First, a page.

Controlling Case study

Topics: Management, Control engineering, Control theory Pages: 67 (17854 words) Published: October 5, 2013
Faculty of Business and Economics

Management control of supplier relationships in manufacturing: A case study in the automotive industry
Eli Pernot and Filip Roodhooft



Management control of supplier relationships in manufacturing: A case study in the automotive industry

Eli Pernot*
Aspirant of the Funds for Scientific Research Flanders
Katholieke Universiteit Leuven
Naamsestraat 69
3000 Leuven - Belgium
E-mail: [email protected]


Filip Roodhooft
Katholieke Universiteit Leuven &
Vlerick Leuven Gent Management School
Naamsestraat 69
3000 Leuven - Belgium
E-mail: [email protected]


Corresponding author

Management control of supplier relationships in manufacturing: A case study in the automotive industry

This paper studies management control design of supplier relationships in manufacturing, a supply chain phase currently under-explored. Compared to supplier relations during procurement and R&D, which research found to be governed by a combination of formal and informal controls, supplier relations in manufacturing are more formal, so that they could be governed by more formal and less informal controls. To refine the management control system and influencing contingencies, we propose a theoretical framework specifically adapted for the manufacturing stage. This framework is investigated by an in depth case study of the supplier management control of a Volvo Cars production facility. We identify three types of suppliers visualizing the associations in the framework and illustrating the framework’s explicative power in (automotive) manufacturing. Furthermore, the case contradicts that supplier relations in the manufacturing phase are governed by little informal control, because the automaker highly values the role of trust building and social pressure. Most notably, a structured supplier team functions as a clan and establishes informal control among participating suppliers, which strengthens the automaker’s control on dyadic supplier relations.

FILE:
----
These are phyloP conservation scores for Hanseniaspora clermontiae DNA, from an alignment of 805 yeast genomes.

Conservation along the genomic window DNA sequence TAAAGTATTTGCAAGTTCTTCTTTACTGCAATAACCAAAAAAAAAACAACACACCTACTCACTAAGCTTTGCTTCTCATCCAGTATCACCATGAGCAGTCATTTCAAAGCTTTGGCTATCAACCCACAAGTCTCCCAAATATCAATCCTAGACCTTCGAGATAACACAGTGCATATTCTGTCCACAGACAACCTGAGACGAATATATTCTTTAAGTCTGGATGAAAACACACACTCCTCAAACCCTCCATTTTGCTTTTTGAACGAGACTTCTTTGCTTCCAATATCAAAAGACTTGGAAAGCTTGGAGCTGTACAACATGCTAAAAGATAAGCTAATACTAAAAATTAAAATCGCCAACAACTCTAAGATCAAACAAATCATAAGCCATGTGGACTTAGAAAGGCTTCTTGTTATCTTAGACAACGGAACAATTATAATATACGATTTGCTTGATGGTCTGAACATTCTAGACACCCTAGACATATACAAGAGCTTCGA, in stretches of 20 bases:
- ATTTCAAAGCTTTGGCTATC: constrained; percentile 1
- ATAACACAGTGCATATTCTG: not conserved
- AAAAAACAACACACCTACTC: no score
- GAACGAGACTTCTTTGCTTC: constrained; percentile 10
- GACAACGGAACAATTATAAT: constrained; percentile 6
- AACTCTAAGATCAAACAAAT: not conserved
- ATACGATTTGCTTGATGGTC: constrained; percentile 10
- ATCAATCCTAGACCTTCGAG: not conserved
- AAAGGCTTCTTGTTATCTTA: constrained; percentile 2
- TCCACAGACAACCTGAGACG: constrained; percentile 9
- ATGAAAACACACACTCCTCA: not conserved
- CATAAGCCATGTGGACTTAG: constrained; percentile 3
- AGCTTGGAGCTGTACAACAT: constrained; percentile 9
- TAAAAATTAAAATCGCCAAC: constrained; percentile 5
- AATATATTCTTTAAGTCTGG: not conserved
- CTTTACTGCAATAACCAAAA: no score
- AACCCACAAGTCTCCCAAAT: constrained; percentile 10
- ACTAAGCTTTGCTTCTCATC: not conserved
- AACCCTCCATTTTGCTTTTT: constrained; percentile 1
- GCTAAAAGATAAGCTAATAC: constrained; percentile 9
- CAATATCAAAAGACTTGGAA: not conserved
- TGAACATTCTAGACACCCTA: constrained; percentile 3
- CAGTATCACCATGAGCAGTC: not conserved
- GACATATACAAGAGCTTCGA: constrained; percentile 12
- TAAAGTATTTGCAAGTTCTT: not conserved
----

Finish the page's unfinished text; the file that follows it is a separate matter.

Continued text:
Keywords: Management control; Supplier relationships; Manufacturing; Contingency theory; Case research; Automotive


1. Introduction
In the current economic environment, characterised by globalisation and enhanced levels of competition, companies require an effective supply chain with inter-organizational relationships (IORs) to strive for sustainable competitive advantage. Not surprisingly, studies show that IORs have a high potential impact on organization performance (e.g. Anderson & Dekker, 2005). Literature, however, also argues that many IORs do not provide the expected benefits and are often terminated because of managing difficulties (Ireland, Hitt & Vaidynanath, 2002). Academics often propose that lack of coordination and opportunistic behaviour of partners are the two main reasons for the relatively high relationship failure rate (e.g. Dekker, 2004). Hence, management control systems (MCSs) are argued to play a critical role in preventing such failure, by establishing governance mechanisms to control the relationship (Ireland et al., 2002). The fundamental goal of MCSs is to influence decision making in attaining strategic objectives (Nixon & Burns, 2005). In an inter-organizational setting, this implies creating bilateral incentives to pursue mutual goals. Already in the mid-nineties, scholars started calling for more attention for this topic (e.g. Hopwood, 1996; Otley, 1994), and have not stopped since (e.g. van der Meer-Kooistra & Vosselman, 2006). Consequently, inter-organisational MCSs have been studied from several angles, including outsourcing (e.g. Anderson, Glenn & Sedatole, 2000), inter-organizational cost management (e.g. Cooper & Slagmulder, 2004), partnerships (e.g. Seal, Berry, Cullen, Dunlop & Ahmed, 1999), strategic alliances (e.g. Dekker 2004), networks (e.g. Kajüter & Kulmala, 2005) and joint ventures...

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